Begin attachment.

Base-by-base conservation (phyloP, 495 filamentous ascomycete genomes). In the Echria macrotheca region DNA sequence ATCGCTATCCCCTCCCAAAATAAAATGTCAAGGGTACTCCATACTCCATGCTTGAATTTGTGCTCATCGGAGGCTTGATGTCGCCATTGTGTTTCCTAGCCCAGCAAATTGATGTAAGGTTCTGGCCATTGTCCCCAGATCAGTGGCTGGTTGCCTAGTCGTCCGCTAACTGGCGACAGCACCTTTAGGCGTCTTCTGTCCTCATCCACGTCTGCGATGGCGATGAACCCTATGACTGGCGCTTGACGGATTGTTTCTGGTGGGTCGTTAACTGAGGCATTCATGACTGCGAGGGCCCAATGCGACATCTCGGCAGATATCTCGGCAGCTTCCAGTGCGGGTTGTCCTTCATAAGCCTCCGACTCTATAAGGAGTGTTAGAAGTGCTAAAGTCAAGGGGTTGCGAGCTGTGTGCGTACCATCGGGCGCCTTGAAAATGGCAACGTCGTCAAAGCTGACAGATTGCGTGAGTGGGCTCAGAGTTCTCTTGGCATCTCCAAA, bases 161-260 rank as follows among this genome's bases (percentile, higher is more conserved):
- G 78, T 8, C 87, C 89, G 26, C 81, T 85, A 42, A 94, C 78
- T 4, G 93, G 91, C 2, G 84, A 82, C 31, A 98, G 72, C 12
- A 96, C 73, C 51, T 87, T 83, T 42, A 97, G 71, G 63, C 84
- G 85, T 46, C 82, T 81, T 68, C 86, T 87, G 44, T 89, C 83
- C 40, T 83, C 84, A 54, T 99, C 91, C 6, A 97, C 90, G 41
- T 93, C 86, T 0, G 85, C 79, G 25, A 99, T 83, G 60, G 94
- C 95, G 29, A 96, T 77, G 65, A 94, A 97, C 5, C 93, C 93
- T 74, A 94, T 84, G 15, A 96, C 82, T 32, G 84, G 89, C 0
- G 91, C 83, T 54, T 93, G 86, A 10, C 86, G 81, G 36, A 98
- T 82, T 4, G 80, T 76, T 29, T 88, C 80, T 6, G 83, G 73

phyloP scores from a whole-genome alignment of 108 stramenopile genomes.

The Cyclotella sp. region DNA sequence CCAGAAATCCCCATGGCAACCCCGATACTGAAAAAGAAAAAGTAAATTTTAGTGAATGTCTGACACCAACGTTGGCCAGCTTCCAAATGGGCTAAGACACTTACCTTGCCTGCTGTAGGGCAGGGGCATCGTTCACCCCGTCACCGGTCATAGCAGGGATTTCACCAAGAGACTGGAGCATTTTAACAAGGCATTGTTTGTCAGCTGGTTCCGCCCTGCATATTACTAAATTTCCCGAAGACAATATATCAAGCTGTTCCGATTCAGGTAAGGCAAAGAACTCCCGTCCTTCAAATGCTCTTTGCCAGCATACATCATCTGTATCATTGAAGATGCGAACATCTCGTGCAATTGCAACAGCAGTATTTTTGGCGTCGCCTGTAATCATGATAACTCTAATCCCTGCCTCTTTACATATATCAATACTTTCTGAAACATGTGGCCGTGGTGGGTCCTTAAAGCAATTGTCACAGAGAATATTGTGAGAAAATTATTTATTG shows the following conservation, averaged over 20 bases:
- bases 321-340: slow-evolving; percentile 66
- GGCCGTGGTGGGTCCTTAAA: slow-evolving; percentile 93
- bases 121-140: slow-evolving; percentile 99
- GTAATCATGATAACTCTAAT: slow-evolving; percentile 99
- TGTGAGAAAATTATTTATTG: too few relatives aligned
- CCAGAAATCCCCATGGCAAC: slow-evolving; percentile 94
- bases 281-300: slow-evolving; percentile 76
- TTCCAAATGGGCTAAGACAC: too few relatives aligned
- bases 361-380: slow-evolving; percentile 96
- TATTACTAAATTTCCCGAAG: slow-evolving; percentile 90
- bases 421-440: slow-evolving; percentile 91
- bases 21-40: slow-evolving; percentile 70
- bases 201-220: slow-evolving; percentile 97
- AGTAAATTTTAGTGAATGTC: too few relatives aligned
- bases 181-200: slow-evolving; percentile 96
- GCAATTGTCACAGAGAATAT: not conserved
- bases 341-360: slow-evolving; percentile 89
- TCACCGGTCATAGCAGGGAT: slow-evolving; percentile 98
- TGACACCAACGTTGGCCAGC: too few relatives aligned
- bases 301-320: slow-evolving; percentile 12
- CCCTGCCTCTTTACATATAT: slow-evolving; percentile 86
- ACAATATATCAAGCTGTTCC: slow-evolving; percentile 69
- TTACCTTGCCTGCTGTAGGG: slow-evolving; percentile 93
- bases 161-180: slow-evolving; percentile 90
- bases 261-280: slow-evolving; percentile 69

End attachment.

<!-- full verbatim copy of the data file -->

Base-by-base conservation (phyloP, 495 filamentous ascomycete genomes). In the Echria macrotheca region DNA sequence ATCGCTATCCCCTCCCAAAATAAAATGTCAAGGGTACTCCATACTCCATGCTTGAATTTGTGCTCATCGGAGGCTTGATGTCGCCATTGTGTTTCCTAGCCCAGCAAATTGATGTAAGGTTCTGGCCATTGTCCCCAGATCAGTGGCTGGTTGCCTAGTCGTCCGCTAACTGGCGACAGCACCTTTAGGCGTCTTCTGTCCTCATCCACGTCTGCGATGGCGATGAACCCTATGACTGGCGCTTGACGGATTGTTTCTGGTGGGTCGTTAACTGAGGCATTCATGACTGCGAGGGCCCAATGCGACATCTCGGCAGATATCTCGGCAGCTTCCAGTGCGGGTTGTCCTTCATAAGCCTCCGACTCTATAAGGAGTGTTAGAAGTGCTAAAGTCAAGGGGTTGCGAGCTGTGTGCGTACCATCGGGCGCCTTGAAAATGGCAACGTCGTCAAAGCTGACAGATTGCGTGAGTGGGCTCAGAGTTCTCTTGGCATCTCCAAA, bases 161-260 rank as follows among this genome's bases (percentile, higher is more conserved):
- G 78, T 8, C 87, C 89, G 26, C 81, T 85, A 42, A 94, C 78
- T 4, G 93, G 91, C 2, G 84, A 82, C 31, A 98, G 72, C 12
- A 96, C 73, C 51, T 87, T 83, T 42, A 97, G 71, G 63, C 84
- G 85, T 46, C 82, T 81, T 68, C 86, T 87, G 44, T 89, C 83
- C 40, T 83, C 84, A 54, T 99, C 91, C 6, A 97, C 90, G 41
- T 93, C 86, T 0, G 85, C 79, G 25, A 99, T 83, G 60, G 94
- C 95, G 29, A 96, T 77, G 65, A 94, A 97, C 5, C 93, C 93
- T 74, A 94, T 84, G 15, A 96, C 82, T 32, G 84, G 89, C 0
- G 91, C 83, T 54, T 93, G 86, A 10, C 86, G 81, G 36, A 98
- T 82, T 4, G 80, T 76, T 29, T 88, C 80, T 6, G 83, G 73

phyloP scores from a whole-genome alignment of 108 stramenopile genomes.

The Cyclotella sp. region DNA sequence CCAGAAATCCCCATGGCAACCCCGATACTGAAAAAGAAAAAGTAAATTTTAGTGAATGTCTGACACCAACGTTGGCCAGCTTCCAAATGGGCTAAGACACTTACCTTGCCTGCTGTAGGGCAGGGGCATCGTTCACCCCGTCACCGGTCATAGCAGGGATTTCACCAAGAGACTGGAGCATTTTAACAAGGCATTGTTTGTCAGCTGGTTCCGCCCTGCATATTACTAAATTTCCCGAAGACAATATATCAAGCTGTTCCGATTCAGGTAAGGCAAAGAACTCCCGTCCTTCAAATGCTCTTTGCCAGCATACATCATCTGTATCATTGAAGATGCGAACATCTCGTGCAATTGCAACAGCAGTATTTTTGGCGTCGCCTGTAATCATGATAACTCTAATCCCTGCCTCTTTACATATATCAATACTTTCTGAAACATGTGGCCGTGGTGGGTCCTTAAAGCAATTGTCACAGAGAATATTGTGAGAAAATTATTTATTG shows the following conservation, averaged over 20 bases:
- bases 321-340: slow-evolving; percentile 66
- GGCCGTGGTGGGTCCTTAAA: slow-evolving; percentile 93
- bases 121-140: slow-evolving; percentile 99
- GTAATCATGATAACTCTAAT: slow-evolving; percentile 99
- TGTGAGAAAATTATTTATTG: too few relatives aligned
- CCAGAAATCCCCATGGCAAC: slow-evolving; percentile 94
- bases 281-300: slow-evolving; percentile 76
- TTCCAAATGGGCTAAGACAC: too few relatives aligned
- bases 361-380: slow-evolving; percentile 96
- TATTACTAAATTTCCCGAAG: slow-evolving; percentile 90
- bases 421-440: slow-evolving; percentile 91
- bases 21-40: slow-evolving; percentile 70
- bases 201-220: slow-evolving; percentile 97
- AGTAAATTTTAGTGAATGTC: too few relatives aligned
- bases 181-200: slow-evolving; percentile 96
- GCAATTGTCACAGAGAATAT: not conserved
- bases 341-360: slow-evolving; percentile 89
- TCACCGGTCATAGCAGGGAT: slow-evolving; percentile 98
- TGACACCAACGTTGGCCAGC: too few relatives aligned
- bases 301-320: slow-evolving; percentile 12
- CCCTGCCTCTTTACATATAT: slow-evolving; percentile 86
- ACAATATATCAAGCTGTTCC: slow-evolving; percentile 69
- TTACCTTGCCTGCTGTAGGG: slow-evolving; percentile 93
- bases 161-180: slow-evolving; percentile 90
- bases 261-280: slow-evolving; percentile 69